Cheating on a husband or boyfriend may not exactly be exemplary conduct, but there are certainly worse things one can do, morally speaking. And while we're speaking of morals, what if you don't really have them? Or at least don't apply them to situations like these? Morality is subjective after all. There's an interesting question on the matter in Salon's advice column today. A married woman and a serial cheater writes in that not only does her husband not know about her infidelities, she has absolutely no guilt about it. This led advice columnist Cary Tennis to wonder whether she was a sociopath. (He eventually decided that she probably isn't.) According to a piece on Nerve today comparing how differently Americans and the French view infidelity, it makes sense that an American would think that there might be something fucked up with a person who could cheat and not feel bad about it. But apparently things are different in France:

People still wonder why Monica Lewinsky was a big deal — after all, the current president's wife, whom he met when he officiated at her first wedding, spent most of 2005 living in New York with her lover.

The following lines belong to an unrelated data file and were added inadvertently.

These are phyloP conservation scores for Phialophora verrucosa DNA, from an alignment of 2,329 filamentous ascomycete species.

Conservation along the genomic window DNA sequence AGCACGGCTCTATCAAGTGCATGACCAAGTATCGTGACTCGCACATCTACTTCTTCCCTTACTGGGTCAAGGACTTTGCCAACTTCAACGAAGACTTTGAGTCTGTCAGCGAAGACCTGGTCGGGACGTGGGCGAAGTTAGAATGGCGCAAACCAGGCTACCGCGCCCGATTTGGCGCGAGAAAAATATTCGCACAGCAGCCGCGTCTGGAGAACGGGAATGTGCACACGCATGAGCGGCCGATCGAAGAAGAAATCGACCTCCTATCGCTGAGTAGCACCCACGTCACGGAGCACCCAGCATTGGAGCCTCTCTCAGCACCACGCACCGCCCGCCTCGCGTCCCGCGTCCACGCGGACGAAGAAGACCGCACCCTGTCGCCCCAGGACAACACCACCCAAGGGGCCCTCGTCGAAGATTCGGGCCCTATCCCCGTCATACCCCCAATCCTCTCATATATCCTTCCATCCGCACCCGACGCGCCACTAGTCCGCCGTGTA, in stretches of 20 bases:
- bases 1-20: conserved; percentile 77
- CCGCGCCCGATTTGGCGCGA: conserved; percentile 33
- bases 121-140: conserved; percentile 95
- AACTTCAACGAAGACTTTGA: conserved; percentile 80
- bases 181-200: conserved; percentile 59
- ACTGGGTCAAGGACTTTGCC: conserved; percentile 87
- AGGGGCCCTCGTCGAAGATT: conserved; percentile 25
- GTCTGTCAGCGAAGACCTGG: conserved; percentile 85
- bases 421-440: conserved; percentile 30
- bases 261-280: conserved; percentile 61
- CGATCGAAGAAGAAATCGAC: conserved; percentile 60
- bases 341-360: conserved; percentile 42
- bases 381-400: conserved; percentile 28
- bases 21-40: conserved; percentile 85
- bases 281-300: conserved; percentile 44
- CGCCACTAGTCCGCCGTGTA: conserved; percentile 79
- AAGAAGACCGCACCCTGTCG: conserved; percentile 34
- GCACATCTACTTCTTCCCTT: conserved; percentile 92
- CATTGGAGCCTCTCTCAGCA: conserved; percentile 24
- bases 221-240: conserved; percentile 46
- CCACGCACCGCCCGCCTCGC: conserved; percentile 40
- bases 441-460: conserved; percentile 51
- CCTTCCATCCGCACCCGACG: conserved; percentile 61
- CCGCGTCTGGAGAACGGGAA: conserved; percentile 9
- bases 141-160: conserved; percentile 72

It sort of reminds us of a quote from our favorite cougar, Maude from Harold and Maude:

Vice, Virtue. It's best not to be too moral. You cheat yourself out of too much life. Aim above morality. If you apply that to life, then you're bound to live life fully.

Since no one truly knows what goes on in a relationship besides the two people in it, is it for anyone else to say whether the cheater is a horrible person?

I'm Cheating On My Husband And Loving It. Is That A Problem? [Salon]
History of Single Life: Infidelity [Nerve]